Reality Check: Why are prescription drug commercials allowed in U.S.?

ASHEVILLE, N.C. (WLOS) - The television airwaves are filled with commercials for prescription drugs. So why do we have so many even though you need a doctor to get the drugs?

It's something that's bothered a local man who had some foreign visitors who couldn't believe the commercials were even allowed, because they're illegal in most countries. Garrison Stephens sent his question to News 13 and wanted to know "why are companies allowed to air prescription medication commercials in the United States?"

Here's a sample of of some of the commercials: Actress Kelly King says, "Curling up with your favorite book is nice. But I think women would prefer curling up with their favorite man." That's an ad for the prescription drug Viagra.

Here's another for Xeralto, a medication to prevent strokes. Comedian Kevin Nealon says, "I took Xeralto for Afib, an irregular heart beat that can lead to a stroke."

Stephens questions why these ads are mainstream.

"It's not like you can go out and buy these prescription medicines on your own, so I'm just wondering why are they allowed on TV?" Stephens says he started thinking about it after two exchange students visiting his home were shocked by all the prescription drug commercials.

"And they mentioned that those commercials are illegal in their countries, the two countries being Germany and Taiwan," Stephens said.

In fact, these commercials that allow product claims are banned in every country except the United States and New Zealand.

"It's a relatively new phenomenon," according to Dr. Joel Farley, a professor of pharmacy at UNC Chapel Hill.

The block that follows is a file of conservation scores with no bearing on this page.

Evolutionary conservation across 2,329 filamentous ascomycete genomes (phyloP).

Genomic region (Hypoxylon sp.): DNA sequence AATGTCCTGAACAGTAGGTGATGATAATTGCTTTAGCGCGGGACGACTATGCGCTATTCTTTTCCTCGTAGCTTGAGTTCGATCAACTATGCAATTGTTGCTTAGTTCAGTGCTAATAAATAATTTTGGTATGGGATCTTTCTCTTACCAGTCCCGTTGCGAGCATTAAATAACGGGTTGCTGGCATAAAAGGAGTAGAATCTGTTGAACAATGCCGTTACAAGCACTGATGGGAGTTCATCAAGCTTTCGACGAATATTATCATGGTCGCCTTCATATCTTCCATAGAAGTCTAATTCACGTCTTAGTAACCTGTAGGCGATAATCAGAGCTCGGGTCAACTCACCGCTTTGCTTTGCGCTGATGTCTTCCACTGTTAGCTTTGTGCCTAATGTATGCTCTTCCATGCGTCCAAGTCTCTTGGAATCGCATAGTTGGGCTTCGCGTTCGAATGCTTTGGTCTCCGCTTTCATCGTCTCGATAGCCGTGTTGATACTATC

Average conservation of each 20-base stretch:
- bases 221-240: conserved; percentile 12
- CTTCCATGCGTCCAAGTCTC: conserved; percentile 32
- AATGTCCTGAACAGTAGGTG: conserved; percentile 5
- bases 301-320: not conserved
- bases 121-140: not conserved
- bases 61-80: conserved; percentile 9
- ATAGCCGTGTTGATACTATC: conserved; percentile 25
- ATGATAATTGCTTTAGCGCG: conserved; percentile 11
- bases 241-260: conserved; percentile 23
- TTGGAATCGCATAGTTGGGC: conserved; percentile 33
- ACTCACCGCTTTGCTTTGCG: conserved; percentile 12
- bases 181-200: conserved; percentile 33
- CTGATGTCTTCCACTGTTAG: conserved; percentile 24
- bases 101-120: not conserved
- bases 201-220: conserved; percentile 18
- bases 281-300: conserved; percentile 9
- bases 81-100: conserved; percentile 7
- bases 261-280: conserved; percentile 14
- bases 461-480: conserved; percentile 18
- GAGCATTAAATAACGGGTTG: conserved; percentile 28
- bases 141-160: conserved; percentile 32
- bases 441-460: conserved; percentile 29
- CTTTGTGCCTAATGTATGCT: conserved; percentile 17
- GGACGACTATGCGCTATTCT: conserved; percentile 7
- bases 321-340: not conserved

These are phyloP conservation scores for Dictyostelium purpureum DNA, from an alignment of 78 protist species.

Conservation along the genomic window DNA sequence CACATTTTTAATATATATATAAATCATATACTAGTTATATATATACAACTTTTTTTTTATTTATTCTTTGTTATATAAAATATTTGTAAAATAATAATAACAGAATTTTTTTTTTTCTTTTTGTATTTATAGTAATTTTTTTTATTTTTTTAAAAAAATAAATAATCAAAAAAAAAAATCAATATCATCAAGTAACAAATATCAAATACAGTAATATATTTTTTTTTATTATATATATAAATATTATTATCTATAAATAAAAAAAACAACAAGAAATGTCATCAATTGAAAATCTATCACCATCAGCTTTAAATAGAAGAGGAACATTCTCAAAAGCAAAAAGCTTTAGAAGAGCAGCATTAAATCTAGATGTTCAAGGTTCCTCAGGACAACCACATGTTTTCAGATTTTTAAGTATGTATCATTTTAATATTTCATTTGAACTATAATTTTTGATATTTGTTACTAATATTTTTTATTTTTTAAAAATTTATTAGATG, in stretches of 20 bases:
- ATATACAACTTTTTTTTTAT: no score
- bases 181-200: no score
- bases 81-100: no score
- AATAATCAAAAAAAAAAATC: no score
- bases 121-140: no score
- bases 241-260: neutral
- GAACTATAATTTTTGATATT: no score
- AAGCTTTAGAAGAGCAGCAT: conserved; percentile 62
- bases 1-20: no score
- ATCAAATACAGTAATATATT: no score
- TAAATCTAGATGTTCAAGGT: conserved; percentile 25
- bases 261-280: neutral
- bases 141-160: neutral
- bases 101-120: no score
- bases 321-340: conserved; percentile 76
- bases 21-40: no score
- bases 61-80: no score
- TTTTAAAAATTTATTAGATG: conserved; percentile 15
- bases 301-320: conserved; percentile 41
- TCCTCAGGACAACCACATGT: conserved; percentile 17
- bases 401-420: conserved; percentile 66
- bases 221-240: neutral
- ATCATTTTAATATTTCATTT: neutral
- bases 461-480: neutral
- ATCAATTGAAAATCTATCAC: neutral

He says it began in 1997 after the FDA changed the rules. Farley says there are arguments for and against direct-to-consumer drug ads. Opponents say they misinform patients, overemphasize the benefits and promote drugs before they're fully known to be safe. Supporters say the ads inform, educate and empower patients, encourage patient contact with a clinician and reduce stigmas associated with certain diseases. Farley says the FDA rules aim at keeping the ads fair.

"So the guidance basically specifies that you need to present a fair balance of information about the benefits as well as the risk of using the medication," Farley said.

But some people still question their benefit.

"The symptoms on these drugs that they have to list on television are just outlandish," Stephens said.

Despite the healthy debate over direct-to-consumer drug ads, some viewers still aren't buying it.

"And it doesn't really make sense because wouldn't the doctor know better what's best for you anyways."

Farley says all of these ads are for new drugs that are brand names that don't have generics. He says once generics are released, the companies lose the opportunity to market their product and recover their research costs. Which is why we see so many of them.

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